Awarded the DSO
Lydia had three older children as well, Mary, James and Lydia. At the time of the 1881 census, they were living at 79 Pitt Street, Liverpool, with her mother Mary Robinson. Sadly Lydia died in 1884 in Birkenhead Fever Hospital, of Small Pox, effectively leaving George an orphan.
By 1891, he was working at 54 Grange Road, Birkenhead, as a shop assistant, and his granddaughter remembers being told that he slept under the shop’s counter.
He joined the Cheshire Regiment on 8th June 1893, using the name George Ellis Nelson and claimed that he was born on 18th December 1874. His army record describes him as 5ft 5.75”, 118lb, with a fair complexion, blue eyes, brown hair and a scar over his right eyebrow.
He served in the UK until 2nd December 1895, when he set sail upon the ‘SS Victoria’ for India, where he served until 1904, during which time he was educated and rose to the rank of Sergeant. He arrived back in the UK on 3rd November 1904 and served here until the First World War.
On 16th July 1905 he married Mary Annie Davies at St Saviour’s church, Everton, both giving their address as 91 Salisbury Road. The marriage was witnessed by her brother, Alfred, and sister, Catherine. George’s older brother, James, was married to Mary’s older sister, Amy.
Their daughter Mary was born in Chester the following year, and in 1908 they had a son, George Alfred, whose birth certificate records them as living at 13 Bradford Street, Chester.
On 26th June 1915, he went out with his regiment to serve in Gallipoli and was commissioned as 2nd Lieutenant the following day. On 9th August he was wounded on landing in Sulva Bay.
He returned home to his family on 23rd August 1915, who were by this time living in Macclesfield, and remained there on sick leave until 26th September 1915, after which he returned to fight with his regiment.
On 26th March 1917, he was awarded the DSO for Gallantry during the 2nd Battle of Gaza. The citation reads:-
“At a critical moment, when our advance was held up, he collected sufficient men to move forward and straighten the line. By his fine example and disregard for danger under heavy fire, he eventually led this line, which was composed of 7 different units, into the enemy’s position”
An extract from the battalion’s orders has an order signed by him, and shows him described as ‘Captain & Adjutant’.
He survived the rest of the war and retired on 28th December 1919, after working for a short time on the recruiting staff in Chester, when he was assumed to have reached retirement age.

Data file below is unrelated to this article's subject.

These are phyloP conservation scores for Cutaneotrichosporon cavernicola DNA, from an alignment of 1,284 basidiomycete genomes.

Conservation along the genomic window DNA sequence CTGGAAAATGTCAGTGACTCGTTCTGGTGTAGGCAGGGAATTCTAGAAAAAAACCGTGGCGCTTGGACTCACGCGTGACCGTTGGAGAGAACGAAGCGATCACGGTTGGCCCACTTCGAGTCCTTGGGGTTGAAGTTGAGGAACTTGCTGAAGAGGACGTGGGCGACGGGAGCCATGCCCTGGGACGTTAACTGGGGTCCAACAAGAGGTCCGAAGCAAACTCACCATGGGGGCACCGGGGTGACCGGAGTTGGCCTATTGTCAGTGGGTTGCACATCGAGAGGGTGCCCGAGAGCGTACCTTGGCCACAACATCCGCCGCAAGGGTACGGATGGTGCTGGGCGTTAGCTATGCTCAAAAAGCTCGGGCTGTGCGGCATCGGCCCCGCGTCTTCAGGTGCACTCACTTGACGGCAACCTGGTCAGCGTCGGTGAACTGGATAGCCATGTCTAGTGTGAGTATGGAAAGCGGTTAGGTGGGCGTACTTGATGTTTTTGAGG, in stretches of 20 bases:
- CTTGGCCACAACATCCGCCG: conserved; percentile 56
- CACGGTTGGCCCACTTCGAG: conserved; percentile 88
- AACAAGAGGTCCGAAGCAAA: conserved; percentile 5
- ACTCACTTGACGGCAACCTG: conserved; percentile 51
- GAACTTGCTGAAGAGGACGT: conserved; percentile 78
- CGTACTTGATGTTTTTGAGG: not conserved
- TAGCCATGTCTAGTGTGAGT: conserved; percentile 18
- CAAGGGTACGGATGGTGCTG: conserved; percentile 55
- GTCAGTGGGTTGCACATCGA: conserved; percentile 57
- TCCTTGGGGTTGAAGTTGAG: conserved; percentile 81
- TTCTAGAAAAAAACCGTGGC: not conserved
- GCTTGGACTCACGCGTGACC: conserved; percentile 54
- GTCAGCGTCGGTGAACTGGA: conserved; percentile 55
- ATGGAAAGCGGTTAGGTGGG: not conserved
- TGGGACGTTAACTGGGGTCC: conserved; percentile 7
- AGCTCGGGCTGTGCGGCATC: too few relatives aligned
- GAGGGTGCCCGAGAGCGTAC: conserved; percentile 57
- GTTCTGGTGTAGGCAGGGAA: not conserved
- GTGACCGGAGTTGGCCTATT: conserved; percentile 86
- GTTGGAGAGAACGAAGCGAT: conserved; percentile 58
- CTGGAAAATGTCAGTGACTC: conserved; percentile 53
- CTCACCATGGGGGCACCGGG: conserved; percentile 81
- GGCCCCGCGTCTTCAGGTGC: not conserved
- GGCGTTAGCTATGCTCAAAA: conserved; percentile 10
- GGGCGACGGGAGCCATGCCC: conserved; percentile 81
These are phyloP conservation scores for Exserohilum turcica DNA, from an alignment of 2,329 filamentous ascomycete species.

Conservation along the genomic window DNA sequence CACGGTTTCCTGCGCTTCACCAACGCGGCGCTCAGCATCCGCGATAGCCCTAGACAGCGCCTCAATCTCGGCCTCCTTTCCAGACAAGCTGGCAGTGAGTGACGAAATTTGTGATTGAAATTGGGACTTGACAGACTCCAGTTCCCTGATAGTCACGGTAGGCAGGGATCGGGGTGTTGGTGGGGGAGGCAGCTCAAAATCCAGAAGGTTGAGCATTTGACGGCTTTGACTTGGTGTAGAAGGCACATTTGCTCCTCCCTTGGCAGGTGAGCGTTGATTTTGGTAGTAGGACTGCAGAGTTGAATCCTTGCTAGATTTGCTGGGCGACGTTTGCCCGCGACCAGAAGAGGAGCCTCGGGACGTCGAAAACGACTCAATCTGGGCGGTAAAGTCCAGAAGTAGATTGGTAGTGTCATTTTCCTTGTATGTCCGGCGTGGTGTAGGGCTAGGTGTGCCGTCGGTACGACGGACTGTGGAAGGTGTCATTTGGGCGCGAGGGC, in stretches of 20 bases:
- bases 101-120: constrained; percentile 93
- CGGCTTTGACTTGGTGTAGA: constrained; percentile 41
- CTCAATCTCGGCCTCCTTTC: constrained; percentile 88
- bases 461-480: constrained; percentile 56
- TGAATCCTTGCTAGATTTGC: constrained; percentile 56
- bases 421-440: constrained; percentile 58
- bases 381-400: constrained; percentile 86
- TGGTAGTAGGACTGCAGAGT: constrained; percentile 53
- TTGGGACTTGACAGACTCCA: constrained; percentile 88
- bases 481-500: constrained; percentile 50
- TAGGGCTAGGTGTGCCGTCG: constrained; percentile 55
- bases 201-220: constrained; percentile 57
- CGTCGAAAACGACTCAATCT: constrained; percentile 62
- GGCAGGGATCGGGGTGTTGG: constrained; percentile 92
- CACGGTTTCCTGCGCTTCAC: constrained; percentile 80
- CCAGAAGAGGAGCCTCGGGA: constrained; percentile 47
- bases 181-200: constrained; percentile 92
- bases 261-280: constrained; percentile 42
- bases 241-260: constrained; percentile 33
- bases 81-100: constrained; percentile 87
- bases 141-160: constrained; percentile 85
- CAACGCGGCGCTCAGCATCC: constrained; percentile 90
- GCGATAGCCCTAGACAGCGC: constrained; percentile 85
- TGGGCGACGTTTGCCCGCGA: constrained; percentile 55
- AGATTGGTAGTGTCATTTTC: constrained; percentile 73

He served with the reserve between 9th April and 22nd June 1921, possibly in Ireland, as legend has it that he was in the Black & Tans.
By this time he was living at the Royal Oak in Chester and shortly after was removed from the reserve list.
Mary Annie died on 1st May 1925 at Fairholme Nursing Home in Chester, of ‘cerebral congestion and congestion of meninges, 5 days’, which didn’t really prove the story that she had died after a drunken fall into a fire! George was the informant and was shown as a licensed victualler of 44 Foregate Street, Chester.
He married again in April 1930 to Caroline May Blackwood, known as ‘Auntie Blackie’. His army records show that in the December, he was living at the Bromborough Hotel in Chester. Their only daughter was born the same year.
In December 1931, he was involved in a court case, where he was accused of illegally supplying alcohol to a café next door to the Bromborough Hotel, where he was the licensee. The Times reported that he was convicted along with a waiter, Mr Harry Jones, of selling alcohol without a license, and consequently fined.
By 1944, his records show him as living at Cherry Orchard Inn in Chester, working as a licensed vitualler. He was still there in August 1947.
His sister Mary died in December 1947 and reportedly left her estate to George. This is borne out by his records, which by 1951, show him as living in Marleston-cum-Lache and described as being ‘retired’.
Caroline died in September 1952 and the following year, he married Sylvia Armstrong, his housekeeper. A note in his army records from 1955, show him as owning three properties in the Chester area, as well as savings bonds, and shares in the brewing company, Greenall Whitley, presumably the result of his sister’s bequest.
In later years, he suffered bad health and had to have both legs amputated, with the last operation being in 1957.
He died on 3rd August 1958, aged 81, and according to his obituary by the Cheshire Regiment, he remained happy and cheerful to the end, despite his misfortune. After his death, his widow gave his medals to the Cheshire Military Museum in Chester.
Lynn the Forest Fan
© Lynn the Forest Fan 2008
Photographs supplied by my mother-in-law